The report studied more than 3,500 known plant species and determined that 22 percent are considered rare, in decline, endangered or possibly extinct.
Nobody likes getting the flu, but for some people, fluids and rest aren’t enough. A small number of children who catch the influenza virus fall so ill they end up in the hospital — perhaps needing ventilators to breathe — even while their family and friends recover easily. New research helps explain why: a rare genetic mutation.
Two particularly hungry, exotic termite species apparently have found love halfway around the world and, as with so many other Florida hook-ups, the results are disturbing.
Results of a study suggest that MRI could one day make biopsies more effective or even replace them altogether by noninvasively detecting telltale sugar molecules shed by the outer membranes of cancerous cells.
A new study shows the durability of a novel CMV based Ebola virus vaccine strategy that may eventually have the potential to reduce ebolavirus infection in wild African ape species.
Antibiotic resistance is poised to spread globally among bacteria frequently implicated in respiratory and urinary infections in hospital settings, according to new research at Washington University School of Medicine in St. Louis.
A herd of 14 wild mares from Britain's Exmoor National Park were moved in January to the former Milovice military base, 35 kilometers (22 miles) northeast of Prague, the Czech capital.
The species grew up to two meters (six feet) in length and lived in lakes and rivers.
Immune system response isn't as crucial as activity of the infected cells themselves.
Scientists call for a global strategy for the development of new tuberculosis vaccines.
Innovators and graduate students will have a chance to showcase their work, and be immersed in the work of other innovators at Automate 2015 this week.
On an East African hill somewhere in “Afar,” a stone’s throw from “Awash,” two sections of a large detached jawbone grinned brokenly at Ethiopian Arizona State University (ASU) graduate student Chalachew Seyoum. The pieces were just lying there, so the student picked them up and brought them together. They fit “perfectly,” he said.
Kansas farmers are paying for genetic research to figure out exactly why some people struggle to digest wheat.
Study finds vaccination rate far below what's needed to keep virus in check.
3-D printing could make a huge impact on digital dentistry, manufacturing, organ transplants, and multiple other fields.
Use of potentially risky, non-FDA approved hormone therapies may soon be as common as use of FDA-approved hormone therapies, according to a study by University of Virginia gynecology researcher JoAnn Pinkerton.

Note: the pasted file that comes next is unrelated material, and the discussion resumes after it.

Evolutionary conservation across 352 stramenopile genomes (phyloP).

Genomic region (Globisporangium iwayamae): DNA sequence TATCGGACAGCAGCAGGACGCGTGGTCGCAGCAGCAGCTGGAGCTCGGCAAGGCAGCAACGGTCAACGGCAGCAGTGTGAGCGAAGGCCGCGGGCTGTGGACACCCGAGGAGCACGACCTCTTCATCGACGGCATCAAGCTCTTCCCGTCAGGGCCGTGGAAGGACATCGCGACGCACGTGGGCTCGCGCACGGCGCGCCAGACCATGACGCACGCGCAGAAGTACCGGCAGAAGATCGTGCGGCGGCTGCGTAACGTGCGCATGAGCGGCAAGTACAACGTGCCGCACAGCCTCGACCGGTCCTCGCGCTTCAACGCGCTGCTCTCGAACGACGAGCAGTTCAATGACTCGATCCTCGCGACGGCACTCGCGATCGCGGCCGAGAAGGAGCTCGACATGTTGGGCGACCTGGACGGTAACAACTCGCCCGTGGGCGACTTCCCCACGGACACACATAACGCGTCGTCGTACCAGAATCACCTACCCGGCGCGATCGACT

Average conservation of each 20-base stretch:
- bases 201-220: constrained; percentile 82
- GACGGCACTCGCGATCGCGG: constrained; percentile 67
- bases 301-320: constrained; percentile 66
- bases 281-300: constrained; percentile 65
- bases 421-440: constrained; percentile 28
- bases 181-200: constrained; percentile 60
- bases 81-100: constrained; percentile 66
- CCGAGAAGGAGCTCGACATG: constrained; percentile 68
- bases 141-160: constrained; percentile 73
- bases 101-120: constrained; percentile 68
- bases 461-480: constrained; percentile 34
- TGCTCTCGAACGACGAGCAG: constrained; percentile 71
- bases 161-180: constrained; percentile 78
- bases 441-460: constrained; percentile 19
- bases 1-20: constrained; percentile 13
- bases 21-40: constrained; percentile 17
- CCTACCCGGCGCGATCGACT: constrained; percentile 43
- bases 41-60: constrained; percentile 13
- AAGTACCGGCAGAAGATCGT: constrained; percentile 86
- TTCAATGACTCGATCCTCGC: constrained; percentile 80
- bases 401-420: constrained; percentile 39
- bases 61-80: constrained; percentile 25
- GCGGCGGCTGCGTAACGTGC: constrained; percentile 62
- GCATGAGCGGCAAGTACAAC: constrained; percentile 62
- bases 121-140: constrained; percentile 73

Bioscience Technology caught up with Susan Harkema Ph.D., professor and rehabilitation research director of the University of Louisville’s Kentucky Spinal Cord Injury Research Center, to discuss her research and new funding awarded by Wings for Life Spinal Cord Research Foundation for epidural stimulation.
The strategies for living a long and healthy life are well known and relatively simple, if not always easily executed: Maintain an appropriate weight. Eat the right foods. Exercise. Limit stress. Somewhat less has been known, or said, about ways to keep the mind fit for the duration. But that’s changing.
Having a strong sense that your life has meaning and direction may make you less likely to develop areas of brain damage caused by blockages in blood flow as you age.
The project will focus on finding cures for aging-related diseases like cataracts and atherosclerosis.
Liberians are overcoming their fears of Ebola to volunteer for a vaccine trial.
New labeling on the world's most popular weed killer as a likely cause of cancer is raising more questions for an aerial spraying program in Colombia that underpins U.S.-financed efforts to wipe out cocaine crops.
It’s not all in your head. Brain injuries from sports are a steady unease for athletes.
Deadly familial stomach and lobular breast cancers could be successfully treated at their earliest stages, or even prevented, by existing drugs that have been newly identified by University of Otago cancer genetics researchers.
More than half of the undergraduates at the University of Oregon have not been vaccinated against meningitis, despite the fact that one student has died and five others have been sickened since January.